This solution takes the Hub away. All the control devices (your phone, the remote control, the connected switch …) speak directly to the lamps (and other connected objects if you have them: motion sensors, luminosity etc …) by Bluetooth Low Energy. Of course, this assumes that your phone’s Bluetooth is enabled. The advantage however is that the consumption is very low (0.01 to 0.5W), which even allows some “connected” switches without battery: the pressure action generates the electricity necessary to emit the control signal. The range of Bluetooth is limited, but this system uses the principle of Mesh Network: each lamp relays the information to the following lamps, so that it will work as long as each lamp is within range of another that is within range of your phone.
Casambi is a Finnish company, which provides its software for free, and sells the radio transmitter and receiver modules. We were impressed at the 2018 Frankfurt Lighting Show, to see how their solution was adopted by manufacturers of light bulbs, drivers and sensors. Many of our luminaire manufacturers are also evaluating this solution.
This is currently the solution we would recommend for consumers: it requires no infrastructure or IT, it is compatible with more and more equipment of many brands (including with Hue equipment, if you have a Hue hub), it is compatible with quality equipment, and it works well.
The best way to start with Casambi is to download their free application, for Iphone / IPad or Android (you can also try it before buying any equipment, or with your Hue lamps if you already have some):
Then you can connect your Casambi compatible lights or lamps: the application will recognise them immediately. The application will then guide you step by step, unless you prefer to download the user guide from the Casambi website, or see the questions and answers here.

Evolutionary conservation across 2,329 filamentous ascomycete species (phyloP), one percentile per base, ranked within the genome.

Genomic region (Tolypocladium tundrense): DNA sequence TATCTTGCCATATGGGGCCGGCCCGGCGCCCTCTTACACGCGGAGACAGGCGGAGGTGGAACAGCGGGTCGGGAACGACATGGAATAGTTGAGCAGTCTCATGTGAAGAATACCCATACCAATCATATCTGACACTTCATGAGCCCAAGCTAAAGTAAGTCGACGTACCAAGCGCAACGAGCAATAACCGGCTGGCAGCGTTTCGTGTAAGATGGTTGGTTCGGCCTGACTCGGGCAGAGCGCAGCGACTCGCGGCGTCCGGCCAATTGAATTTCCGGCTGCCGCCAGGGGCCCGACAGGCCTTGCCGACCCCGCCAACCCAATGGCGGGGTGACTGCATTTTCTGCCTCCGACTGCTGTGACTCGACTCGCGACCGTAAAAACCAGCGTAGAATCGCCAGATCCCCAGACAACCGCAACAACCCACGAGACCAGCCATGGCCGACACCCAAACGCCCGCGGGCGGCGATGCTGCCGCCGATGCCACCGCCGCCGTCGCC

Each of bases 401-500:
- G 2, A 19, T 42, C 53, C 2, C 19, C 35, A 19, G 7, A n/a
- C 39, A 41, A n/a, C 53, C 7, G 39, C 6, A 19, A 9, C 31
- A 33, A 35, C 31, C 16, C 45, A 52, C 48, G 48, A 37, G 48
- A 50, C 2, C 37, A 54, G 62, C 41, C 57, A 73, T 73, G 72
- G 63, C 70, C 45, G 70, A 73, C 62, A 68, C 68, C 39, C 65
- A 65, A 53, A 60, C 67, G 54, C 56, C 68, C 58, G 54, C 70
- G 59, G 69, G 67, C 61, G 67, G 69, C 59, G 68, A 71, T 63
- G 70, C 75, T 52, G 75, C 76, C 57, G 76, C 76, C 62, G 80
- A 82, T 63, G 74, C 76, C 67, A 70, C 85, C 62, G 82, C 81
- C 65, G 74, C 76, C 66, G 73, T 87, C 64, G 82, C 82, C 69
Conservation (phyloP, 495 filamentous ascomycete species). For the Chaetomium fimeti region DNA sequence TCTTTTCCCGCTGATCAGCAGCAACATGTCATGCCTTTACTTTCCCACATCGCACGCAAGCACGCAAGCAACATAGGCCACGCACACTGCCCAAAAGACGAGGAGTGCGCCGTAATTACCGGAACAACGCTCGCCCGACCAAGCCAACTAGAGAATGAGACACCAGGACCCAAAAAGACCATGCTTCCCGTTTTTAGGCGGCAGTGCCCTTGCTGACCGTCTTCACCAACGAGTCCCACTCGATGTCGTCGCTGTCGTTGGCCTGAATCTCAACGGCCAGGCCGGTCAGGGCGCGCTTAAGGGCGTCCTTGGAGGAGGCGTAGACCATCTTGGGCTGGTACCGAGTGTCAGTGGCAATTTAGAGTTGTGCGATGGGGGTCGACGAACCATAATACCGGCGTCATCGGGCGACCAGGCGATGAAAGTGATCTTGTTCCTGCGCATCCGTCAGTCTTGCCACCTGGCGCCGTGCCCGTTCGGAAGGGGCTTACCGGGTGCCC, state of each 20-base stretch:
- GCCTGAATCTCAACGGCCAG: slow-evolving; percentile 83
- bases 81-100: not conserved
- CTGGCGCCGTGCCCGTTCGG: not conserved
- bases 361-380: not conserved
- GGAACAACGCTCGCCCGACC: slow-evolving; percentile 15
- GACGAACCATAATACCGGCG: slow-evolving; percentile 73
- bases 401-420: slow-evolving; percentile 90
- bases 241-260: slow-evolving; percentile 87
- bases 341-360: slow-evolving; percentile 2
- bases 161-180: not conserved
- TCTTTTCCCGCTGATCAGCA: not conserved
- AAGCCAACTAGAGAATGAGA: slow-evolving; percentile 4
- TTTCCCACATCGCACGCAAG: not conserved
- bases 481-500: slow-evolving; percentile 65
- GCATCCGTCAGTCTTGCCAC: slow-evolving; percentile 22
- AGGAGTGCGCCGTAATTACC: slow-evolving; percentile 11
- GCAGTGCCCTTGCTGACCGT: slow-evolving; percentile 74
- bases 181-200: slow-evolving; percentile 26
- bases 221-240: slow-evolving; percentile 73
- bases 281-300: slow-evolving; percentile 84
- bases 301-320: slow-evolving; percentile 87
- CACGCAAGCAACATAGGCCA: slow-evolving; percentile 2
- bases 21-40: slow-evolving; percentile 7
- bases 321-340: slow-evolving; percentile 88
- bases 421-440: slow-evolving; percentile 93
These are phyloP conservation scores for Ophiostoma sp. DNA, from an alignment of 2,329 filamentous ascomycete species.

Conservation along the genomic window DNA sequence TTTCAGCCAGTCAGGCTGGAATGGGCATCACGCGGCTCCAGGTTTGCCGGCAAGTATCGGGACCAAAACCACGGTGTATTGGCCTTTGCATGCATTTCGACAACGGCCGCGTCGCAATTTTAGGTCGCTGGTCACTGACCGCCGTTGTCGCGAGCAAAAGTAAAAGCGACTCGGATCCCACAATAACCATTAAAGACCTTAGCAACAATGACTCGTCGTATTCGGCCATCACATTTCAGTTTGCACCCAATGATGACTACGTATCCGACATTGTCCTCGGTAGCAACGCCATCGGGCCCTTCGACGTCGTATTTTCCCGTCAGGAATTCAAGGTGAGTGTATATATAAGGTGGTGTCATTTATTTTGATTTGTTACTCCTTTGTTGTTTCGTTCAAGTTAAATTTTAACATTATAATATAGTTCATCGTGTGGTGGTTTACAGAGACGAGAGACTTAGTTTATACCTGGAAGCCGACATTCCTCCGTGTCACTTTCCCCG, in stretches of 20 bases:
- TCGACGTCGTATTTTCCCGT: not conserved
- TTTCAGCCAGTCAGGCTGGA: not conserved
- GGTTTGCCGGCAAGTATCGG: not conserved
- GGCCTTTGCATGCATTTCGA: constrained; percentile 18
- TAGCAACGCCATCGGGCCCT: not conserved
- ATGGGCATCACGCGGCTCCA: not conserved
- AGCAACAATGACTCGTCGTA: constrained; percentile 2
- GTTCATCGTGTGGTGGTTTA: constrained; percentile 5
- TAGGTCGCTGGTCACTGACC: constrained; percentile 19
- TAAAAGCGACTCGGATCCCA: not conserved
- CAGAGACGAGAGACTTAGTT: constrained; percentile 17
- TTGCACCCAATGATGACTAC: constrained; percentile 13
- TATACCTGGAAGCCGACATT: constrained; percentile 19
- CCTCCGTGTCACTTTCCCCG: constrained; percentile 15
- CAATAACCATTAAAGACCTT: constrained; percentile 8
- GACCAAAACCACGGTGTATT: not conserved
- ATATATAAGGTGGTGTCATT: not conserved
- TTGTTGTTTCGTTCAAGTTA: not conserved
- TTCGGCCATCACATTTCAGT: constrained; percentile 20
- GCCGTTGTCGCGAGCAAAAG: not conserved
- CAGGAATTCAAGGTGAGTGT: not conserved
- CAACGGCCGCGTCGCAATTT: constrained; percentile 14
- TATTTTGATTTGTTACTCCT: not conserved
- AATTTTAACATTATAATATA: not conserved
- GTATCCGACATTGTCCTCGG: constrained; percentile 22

At Vraiment Beau, we can tell you if the luminaire you are interested in is available in a version compatible with Casambi. Otherwise you can also find in our Bulb category, our selection of Bulbs directly compatible with Casambi. We particularly recommend Carus’ LED bulbs, a German manufacturer that offers LED bulbs with a CRI higher than 95 (which is already quite excellent for bulbs), with good brightness, and that you can drive directly with your Casambi application (ignition, extinction, brightness and color temperature).
Finally, if you have a luminaire with a little internal space (typically a suspension), we can also offer a small Casambi module (the CBU-TED), that can be housed in the ceiling cone of your suspension or in the foot of your luminaire. Once this module is connected on one side to the 110/220V power supply of the luminaire and the other to the dimmable electronic transformer (or to the dimmable LED module, or directly to the dimmable LED or to the lamp, if they work with 230 or 110 VAC), you can control your luminaire with Casambi. The module measures 40.4 x 36.3 x 14.0 mm, and weighs only 15 grams. It is compatible with fixtures that consume less than 50 X (in 230V, 25 W in 110V).
Casambi also offers a remote control (Xpress). Many manufacturers also offer, as well as sensors, wall switches, LED drivers etc … EasyFit (from EnOcean) for example, offers wall switches compatible with Casambi and which work without battery: stick on the wall anywhere, and you have a new switch!